Gold, copper and lead in Chota Nagpore
This is the map contained within the 176-page volume Gold, copper and lead in Chota Nagpore and the adjacent country, compiled by W. King and T.A. Pope and published in Calcutta. King, W., F.G.S. (William) Calcutta : Thacker, Spink
Map of Calcutta with pictorial insets
Engraved map with pictorial inserts of Calcutta in West Bengal by an unknown engraver published in 1842 under the superintendence of the Society for the Diffusion of Useful Knowledge. Calcutta was founded by Job Charnock in 1690. Thanks to its position on the River Hooghly, a tributary of the Ganges, Calcutta soon became the largest port in the region. The city was also known as 'The City of Palaces', due to the impressive array of public buildings along Esplanade Row and Chowringhee Road. The three pictorial inserts along the bottom edge of the map show Writers' Buildings, Government House and Esplanade Row. The Writer's Building is located on the north side of Tank Square, later Dalhousie Square and now BBD Bagh. It was built as the headquarters of the East India Company by Thomas Lyon in 1777. In front of the building is the monument erected by John Zephaniah Holwell to the memory of the survivors of the 'Black Hole' of 1756. Marquess Wellesley commissioned the building of the new Government House on his appointment to Governor-General in 1798. The architect, Captain Charles Wyatt of the Engineers, based his designs for the building on Kedleston Hall in Derbyshire. 'This view shows the southern facade. There is a circular colonnade with a dome in the centre and two projecting wings either side. Esplanade Row runs east-west to the north of the Maidan, the open space in which the new Fort William was built in 1757. By the close of the eighteenth century, Esplanade Row was the location of numerous public buildings. The new Government House is shown on the right.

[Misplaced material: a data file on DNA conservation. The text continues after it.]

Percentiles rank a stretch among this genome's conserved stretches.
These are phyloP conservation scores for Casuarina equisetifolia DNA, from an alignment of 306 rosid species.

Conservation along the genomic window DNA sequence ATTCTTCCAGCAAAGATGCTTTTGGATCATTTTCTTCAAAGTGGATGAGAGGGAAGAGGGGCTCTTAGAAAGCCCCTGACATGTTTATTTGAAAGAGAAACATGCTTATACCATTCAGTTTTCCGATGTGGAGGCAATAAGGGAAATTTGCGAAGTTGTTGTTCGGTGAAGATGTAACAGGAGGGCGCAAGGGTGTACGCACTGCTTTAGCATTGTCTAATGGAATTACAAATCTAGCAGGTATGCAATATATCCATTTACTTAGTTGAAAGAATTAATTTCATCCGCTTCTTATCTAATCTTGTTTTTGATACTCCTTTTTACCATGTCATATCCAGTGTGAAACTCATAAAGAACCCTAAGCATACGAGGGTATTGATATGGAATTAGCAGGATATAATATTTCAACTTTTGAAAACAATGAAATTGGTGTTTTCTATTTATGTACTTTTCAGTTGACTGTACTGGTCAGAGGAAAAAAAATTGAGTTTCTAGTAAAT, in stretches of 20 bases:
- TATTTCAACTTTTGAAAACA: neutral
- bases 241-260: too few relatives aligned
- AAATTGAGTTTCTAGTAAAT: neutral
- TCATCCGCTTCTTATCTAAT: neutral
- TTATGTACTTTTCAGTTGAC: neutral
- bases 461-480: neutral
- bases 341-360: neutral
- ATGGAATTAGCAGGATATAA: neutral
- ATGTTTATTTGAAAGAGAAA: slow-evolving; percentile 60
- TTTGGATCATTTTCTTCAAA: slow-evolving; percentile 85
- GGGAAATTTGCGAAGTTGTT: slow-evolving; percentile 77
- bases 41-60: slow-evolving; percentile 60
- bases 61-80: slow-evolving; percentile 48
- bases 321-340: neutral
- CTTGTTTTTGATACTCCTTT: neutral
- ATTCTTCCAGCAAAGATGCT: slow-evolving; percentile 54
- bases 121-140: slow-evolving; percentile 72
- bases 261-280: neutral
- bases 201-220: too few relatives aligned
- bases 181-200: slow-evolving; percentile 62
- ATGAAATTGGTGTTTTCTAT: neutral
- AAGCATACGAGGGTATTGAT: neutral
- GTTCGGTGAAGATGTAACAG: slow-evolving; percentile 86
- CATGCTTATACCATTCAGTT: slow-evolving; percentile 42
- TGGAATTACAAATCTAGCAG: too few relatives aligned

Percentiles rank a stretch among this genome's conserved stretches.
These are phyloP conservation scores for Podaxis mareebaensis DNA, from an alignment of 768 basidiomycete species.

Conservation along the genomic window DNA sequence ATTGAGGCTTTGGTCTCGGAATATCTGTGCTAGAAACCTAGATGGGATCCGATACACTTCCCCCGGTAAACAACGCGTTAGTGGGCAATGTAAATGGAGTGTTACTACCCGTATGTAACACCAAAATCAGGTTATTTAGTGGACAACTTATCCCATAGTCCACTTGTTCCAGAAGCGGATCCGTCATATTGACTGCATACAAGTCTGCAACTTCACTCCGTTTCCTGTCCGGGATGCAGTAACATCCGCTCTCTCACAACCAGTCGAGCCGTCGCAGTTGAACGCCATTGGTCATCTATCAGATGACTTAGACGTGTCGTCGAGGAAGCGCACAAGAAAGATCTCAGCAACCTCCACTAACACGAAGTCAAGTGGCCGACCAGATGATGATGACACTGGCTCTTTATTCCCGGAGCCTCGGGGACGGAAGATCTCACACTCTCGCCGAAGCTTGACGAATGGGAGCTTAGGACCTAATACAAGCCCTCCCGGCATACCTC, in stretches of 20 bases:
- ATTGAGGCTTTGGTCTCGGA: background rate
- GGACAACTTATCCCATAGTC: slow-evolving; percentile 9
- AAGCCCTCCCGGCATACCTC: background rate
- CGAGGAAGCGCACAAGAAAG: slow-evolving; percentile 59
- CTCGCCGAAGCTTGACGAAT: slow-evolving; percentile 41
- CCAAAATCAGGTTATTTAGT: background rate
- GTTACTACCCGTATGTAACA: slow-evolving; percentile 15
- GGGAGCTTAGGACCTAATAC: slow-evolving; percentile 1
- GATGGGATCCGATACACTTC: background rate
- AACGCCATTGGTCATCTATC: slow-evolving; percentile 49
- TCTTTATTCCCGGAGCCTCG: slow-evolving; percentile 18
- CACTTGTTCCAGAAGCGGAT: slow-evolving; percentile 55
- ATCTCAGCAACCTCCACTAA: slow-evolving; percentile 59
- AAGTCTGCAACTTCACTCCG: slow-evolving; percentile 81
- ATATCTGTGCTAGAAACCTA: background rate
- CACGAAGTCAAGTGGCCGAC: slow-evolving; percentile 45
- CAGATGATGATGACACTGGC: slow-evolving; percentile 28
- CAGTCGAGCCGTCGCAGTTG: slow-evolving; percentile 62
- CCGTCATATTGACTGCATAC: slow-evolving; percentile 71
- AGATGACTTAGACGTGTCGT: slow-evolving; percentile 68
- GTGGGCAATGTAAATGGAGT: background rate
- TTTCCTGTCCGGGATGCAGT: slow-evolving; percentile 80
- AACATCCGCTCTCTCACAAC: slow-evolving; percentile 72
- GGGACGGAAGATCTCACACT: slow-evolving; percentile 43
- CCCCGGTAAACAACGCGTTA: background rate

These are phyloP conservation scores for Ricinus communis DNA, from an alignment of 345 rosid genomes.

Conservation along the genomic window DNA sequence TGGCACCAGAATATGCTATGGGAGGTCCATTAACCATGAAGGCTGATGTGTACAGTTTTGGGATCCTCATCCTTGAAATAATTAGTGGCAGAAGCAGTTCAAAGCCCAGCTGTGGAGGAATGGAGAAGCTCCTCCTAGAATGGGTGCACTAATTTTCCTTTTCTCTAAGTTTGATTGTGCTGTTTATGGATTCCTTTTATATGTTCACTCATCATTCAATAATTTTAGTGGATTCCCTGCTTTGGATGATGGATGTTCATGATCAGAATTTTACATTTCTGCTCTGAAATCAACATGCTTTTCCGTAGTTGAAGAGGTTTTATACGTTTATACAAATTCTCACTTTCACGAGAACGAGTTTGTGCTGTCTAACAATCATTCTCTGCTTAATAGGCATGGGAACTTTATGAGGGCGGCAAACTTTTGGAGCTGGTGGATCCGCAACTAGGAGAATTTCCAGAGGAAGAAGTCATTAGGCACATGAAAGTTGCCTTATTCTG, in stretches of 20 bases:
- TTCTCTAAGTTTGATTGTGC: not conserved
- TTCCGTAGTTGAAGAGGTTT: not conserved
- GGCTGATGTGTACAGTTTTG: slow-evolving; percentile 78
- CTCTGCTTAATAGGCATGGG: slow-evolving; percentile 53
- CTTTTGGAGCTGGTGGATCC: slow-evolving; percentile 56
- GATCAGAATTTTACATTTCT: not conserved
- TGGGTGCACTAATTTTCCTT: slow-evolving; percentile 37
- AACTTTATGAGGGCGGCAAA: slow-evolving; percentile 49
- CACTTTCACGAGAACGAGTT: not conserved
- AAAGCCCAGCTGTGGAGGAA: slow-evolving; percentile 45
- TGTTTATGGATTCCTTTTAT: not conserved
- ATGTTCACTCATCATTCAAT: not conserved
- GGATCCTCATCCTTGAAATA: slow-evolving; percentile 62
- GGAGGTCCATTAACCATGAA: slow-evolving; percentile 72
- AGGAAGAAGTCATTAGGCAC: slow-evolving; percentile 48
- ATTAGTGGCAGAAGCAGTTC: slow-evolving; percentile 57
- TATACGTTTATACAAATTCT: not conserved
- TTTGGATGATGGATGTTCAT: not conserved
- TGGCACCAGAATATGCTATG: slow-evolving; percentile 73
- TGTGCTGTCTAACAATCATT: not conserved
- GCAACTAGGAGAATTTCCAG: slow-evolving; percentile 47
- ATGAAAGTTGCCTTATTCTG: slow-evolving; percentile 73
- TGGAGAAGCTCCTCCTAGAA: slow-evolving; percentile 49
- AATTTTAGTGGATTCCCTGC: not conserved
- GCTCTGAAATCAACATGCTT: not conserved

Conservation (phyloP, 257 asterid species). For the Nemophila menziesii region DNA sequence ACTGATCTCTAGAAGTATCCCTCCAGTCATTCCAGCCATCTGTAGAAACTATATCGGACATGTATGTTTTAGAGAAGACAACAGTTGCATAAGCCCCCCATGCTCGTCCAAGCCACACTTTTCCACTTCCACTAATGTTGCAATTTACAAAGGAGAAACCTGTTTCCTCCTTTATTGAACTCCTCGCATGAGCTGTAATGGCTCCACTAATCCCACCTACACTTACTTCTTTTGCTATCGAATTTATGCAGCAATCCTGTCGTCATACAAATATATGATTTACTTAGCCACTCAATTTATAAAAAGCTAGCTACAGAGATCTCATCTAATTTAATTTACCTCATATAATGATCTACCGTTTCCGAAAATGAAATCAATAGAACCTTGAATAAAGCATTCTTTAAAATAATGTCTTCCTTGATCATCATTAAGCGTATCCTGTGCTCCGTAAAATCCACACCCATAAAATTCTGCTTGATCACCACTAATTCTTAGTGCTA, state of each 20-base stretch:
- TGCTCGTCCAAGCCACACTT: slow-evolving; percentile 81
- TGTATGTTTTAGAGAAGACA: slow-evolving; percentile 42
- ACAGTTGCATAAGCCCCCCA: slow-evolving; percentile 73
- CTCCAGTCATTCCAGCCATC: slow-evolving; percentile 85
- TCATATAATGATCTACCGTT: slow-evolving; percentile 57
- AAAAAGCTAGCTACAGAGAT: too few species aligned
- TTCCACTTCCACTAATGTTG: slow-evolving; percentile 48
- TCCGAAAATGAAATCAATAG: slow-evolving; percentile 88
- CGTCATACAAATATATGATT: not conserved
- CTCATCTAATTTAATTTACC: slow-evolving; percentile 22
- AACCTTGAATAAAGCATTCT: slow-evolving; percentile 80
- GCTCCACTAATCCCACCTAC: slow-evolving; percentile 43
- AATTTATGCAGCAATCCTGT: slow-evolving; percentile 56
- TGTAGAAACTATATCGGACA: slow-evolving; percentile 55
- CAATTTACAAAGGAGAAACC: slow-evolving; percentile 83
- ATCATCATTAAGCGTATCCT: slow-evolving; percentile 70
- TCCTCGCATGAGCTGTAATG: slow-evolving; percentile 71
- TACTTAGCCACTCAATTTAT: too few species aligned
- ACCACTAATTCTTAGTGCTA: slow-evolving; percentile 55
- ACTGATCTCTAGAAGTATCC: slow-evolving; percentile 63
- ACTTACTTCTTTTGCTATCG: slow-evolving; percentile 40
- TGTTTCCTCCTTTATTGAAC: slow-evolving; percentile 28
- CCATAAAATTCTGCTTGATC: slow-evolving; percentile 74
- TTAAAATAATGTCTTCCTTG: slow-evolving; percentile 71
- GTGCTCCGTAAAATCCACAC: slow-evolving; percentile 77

Nos. 8-10. Palamow Fort, Agowry Fort, Ancient Hindoo Temples at Marra in Singrowla. From a series of plans of forts and passes on the W. border of Bihar, copied from the original by Lieut Robert Smith
Pen-and-ink and water-colour plans of the forts at Agori and Palamau and of Hindu Temples at Marra after Robert Smith (1787-1873), c.1813. This is one of six plans of forts and passes on the west border of Bihar. Inscribed on the front of the folder in ink is: 'Plans of Forts & Passes on the South West Frontier of Bengal. Copied from the Original by Lieut. Robt. Smith of the Engineers.' There are two large forts at Palamau said to have been built by the Adivasi kings of the Chero dynasty. Construction of the forts was begun by Raja Medhni Raj, the ruler of Chotanagpur, however they were completed by his son Pratap Raj while Medhni Raj was engaged with repelling invaders. The main fort has three main defences, the largest of which is named Singh Dwar or Lion Gate. The Nagpuri Gate bears two inscriptions in Sanskrit and Persian. Smith, Robert (1787-1873), Artist
Map of the Orissa coast showing the Jagannath and Konarak temples
Watercolour map of the Orissa coast showing the Jagannatha and Konarak temples, by an anonymous artist working in the British school, part of the MacKenzie Collection, dated 1820. Orissa is situated on the eastern seaboard of India, south of Bengal. It is protected by the thickly forested mountains of the Eastern Ghats to the west and is open to the Bay of Bengal to the east. The coastal plains have the highest concentration of historical monuments while along the interior there is a tract of nearly-impenetrable hill country. The map shows two of the most famous temple sites, Puri and Konarak. Puri is one of the cardinal centres of pilgrimage for Hinduism and is the principal centre of the cult of Krishna in his form of Jagannatha, the Lord of the Universe. The Jagannatha temple was founded in the 12th Century by Anantavarman Chodaganga (r.1077-1147), ruler of the Eastern Ganga dynasty. The Rath Yatra (car festival) is the largest annual festival in Puri when the images of Jagannatha, his brother Balabhadra and sister Subhadra are placed in large chariots (raths) and are paraded about the town to symbolise the journey of Krishna from Gokul to Mathura. The great Sun Temple of Konarak stands on the Bay of Bengal, where thousands of pilgrims still come to bathe in the water during the spring festival to celebrate the birth of the Vedic sun god, Surya. The temple was constructed by Narashimhadev, king of the Eastern Ganga dynasty in the 13th century. Conceived as a gigantic chariot with twelve pairs of carved wheels, this temple is an architectural feat for the Orissan style.